The Definitive Guide on How to Use GPS for Surveying and Mapping
written by: N Nayab•edited by: Tricia Goss•updated: 10/14/2011
Survey is measuring land to present data relevant to the area, and mapping refers to map-making or collection and representation of geospatial data, for navigation, construction projects and more. This guide to GPS surveys & mapping explains how to use GPS for such purposes and related information.
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The use of GPS in surveys and mapping depends on a good understanding of basic GPS technology and mapping and surveying techniques; installing the appropriate software on the GPS enabled devices; and undertanding how to utilize such applications optimally. The many advantages such as making complex tasks simple as well as savings on time and resources make this very popular and one major benefit than GPS has brought about.
GNSS or Global Navigation Satellite System is a satellite system capable of pinpointing geographic locations of receivers all over the world. The US-based GPS or Global Positioning System is one of the three GNSS types in existence now, with the Russian federation based GLONASS or Global Orbiting Navigation Satellite System, and the European based Galileo the other two. Learn how these satellite systems operate to gain a thorough understanding of how GPS finds use in surveying and mapping.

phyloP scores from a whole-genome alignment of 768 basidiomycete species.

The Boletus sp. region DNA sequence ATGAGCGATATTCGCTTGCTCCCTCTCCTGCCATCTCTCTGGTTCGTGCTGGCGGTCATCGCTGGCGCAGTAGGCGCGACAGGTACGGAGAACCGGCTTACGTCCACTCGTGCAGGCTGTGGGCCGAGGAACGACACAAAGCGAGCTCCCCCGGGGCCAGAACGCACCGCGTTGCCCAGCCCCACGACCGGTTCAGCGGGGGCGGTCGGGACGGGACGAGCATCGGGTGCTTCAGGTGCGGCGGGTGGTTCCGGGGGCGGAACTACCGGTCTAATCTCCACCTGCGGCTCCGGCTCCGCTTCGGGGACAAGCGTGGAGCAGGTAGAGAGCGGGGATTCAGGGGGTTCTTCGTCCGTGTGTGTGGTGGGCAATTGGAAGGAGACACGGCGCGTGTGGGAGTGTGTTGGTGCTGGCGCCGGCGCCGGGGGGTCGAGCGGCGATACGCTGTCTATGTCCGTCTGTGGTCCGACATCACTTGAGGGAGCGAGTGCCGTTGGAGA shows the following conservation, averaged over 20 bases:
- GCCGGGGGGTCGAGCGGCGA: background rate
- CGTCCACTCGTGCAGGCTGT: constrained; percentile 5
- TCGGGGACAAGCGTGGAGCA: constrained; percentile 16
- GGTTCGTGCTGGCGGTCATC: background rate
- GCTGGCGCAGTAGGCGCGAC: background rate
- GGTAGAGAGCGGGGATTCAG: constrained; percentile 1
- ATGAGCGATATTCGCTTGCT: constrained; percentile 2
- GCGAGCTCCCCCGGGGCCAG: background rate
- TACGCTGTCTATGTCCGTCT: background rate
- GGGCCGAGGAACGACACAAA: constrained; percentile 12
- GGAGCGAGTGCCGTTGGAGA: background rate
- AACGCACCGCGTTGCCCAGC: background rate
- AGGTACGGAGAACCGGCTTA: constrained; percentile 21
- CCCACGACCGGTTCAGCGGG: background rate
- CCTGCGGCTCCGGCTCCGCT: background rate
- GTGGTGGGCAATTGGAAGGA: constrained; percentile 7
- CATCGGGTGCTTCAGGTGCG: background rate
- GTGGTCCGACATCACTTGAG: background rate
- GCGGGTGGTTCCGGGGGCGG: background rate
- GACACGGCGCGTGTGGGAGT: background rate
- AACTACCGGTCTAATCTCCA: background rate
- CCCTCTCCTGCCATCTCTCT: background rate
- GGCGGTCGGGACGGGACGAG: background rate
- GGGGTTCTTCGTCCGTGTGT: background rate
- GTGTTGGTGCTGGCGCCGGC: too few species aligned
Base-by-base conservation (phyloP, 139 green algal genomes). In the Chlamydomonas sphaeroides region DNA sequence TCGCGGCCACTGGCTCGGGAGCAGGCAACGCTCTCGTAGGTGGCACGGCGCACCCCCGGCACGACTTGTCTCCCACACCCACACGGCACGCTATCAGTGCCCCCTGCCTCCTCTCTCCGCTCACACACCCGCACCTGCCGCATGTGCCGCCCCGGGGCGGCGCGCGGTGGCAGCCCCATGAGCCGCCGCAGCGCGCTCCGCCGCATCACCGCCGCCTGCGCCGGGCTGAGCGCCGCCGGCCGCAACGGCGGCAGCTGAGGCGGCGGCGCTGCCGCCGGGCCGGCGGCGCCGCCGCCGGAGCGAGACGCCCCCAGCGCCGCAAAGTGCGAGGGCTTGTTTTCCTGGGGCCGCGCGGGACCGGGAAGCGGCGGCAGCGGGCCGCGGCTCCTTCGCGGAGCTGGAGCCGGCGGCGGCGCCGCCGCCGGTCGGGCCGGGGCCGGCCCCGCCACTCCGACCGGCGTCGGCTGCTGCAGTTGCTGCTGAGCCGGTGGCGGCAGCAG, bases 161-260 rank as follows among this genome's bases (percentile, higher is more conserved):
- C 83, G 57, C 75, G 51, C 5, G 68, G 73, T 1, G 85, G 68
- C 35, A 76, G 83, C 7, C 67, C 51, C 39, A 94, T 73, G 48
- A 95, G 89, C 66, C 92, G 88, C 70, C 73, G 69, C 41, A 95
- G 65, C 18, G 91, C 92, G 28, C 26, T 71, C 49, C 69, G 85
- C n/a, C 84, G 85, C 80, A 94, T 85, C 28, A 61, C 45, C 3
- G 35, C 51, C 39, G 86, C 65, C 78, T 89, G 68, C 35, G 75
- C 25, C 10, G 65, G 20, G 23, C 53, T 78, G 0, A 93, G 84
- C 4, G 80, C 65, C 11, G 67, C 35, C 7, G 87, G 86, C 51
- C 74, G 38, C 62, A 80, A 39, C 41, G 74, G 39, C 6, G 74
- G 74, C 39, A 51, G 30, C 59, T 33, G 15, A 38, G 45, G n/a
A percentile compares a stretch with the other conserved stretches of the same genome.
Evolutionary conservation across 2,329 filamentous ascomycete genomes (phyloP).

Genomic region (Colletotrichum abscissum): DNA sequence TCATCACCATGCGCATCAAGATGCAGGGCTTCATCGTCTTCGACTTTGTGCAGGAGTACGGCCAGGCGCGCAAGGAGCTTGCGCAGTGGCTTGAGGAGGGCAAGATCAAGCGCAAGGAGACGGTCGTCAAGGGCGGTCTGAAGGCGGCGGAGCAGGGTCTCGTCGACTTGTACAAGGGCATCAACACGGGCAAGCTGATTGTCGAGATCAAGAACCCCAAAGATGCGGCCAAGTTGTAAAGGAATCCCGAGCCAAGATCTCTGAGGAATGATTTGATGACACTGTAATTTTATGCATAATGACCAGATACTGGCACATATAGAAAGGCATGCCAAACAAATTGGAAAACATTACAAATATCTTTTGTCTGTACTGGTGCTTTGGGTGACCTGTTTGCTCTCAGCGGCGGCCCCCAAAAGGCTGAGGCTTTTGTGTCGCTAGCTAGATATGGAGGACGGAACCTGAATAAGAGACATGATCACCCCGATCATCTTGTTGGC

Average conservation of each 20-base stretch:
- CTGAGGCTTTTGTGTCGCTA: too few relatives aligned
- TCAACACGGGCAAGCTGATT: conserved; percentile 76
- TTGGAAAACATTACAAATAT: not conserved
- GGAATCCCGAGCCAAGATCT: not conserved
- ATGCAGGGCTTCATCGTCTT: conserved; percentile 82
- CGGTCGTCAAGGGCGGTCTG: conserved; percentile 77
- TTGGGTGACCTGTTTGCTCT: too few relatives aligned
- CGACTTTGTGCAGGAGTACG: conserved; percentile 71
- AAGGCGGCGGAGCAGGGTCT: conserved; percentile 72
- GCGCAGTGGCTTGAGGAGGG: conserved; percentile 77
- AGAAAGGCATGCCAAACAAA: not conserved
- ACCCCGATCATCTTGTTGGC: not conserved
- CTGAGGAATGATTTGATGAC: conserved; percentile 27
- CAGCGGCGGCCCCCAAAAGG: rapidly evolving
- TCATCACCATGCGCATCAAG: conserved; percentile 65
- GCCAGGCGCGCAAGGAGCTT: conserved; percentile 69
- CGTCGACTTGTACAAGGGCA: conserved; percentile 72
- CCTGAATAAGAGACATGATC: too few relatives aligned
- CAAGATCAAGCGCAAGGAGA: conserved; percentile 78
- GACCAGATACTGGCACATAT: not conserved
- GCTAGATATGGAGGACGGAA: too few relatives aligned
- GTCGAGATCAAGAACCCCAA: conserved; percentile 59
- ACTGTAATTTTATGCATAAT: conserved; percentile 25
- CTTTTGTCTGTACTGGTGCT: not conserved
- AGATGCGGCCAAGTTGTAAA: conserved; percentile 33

GPS surveying relies on satellites orbiting the earth in an extremely accurate path, earth control stations, receivers and atomic clocks. The GPS signal fixes user position and transmits data to earth by signals. The receivers use triangulations to determine the precise user location. The receiver compares signal transmission time and signal reception time. Difference in time indicates the distance of the satellite from the receiver. A minimum of three such measurements from different satellites allow pinpointing the longitude and latitude of user position, and a fourth satellite measurement reveals the elevation, time and position. GPS also determines bearing, speed, trip distance, and many additional data required for survey techniques.
Traditional methods of survey involve mechanical and electromechanical equipment such as compass, measuring tapes, calculators, and more. Precision depended on line of sight, topography and other considerations. Such methods required excessive resources and were time-consuming. Using GPS in surveys involves obtaining signals from satellites, and this eliminates much of these difficulties.
Traditional surveying requires much labor and expense, and imposes many limitations. Using handheld GPS surveying units not only helps to save money and effort but also makes surveying complex terrain such as bunkers, waterholes and other obstructions easier. The Federal Highway Administration (FHWA) has applied GPS technologies to good effect over the last five years.
Using GPS for surveying and mapping has many advantages, but the technology is not without its challenges. Atmospheric effects such as inconsistencies of atmospheric conditions affect the speed of the GPS signals. Radio signals reflecting off surrounding terrain, buildings, canyon walls or hard ground may cause inaccuracy in GPS readings. Noise and clock drift errors lead to errors in the clock. Learn about what GPS surveying systems need to consider all these parameters and allow adequate tolerance for correction.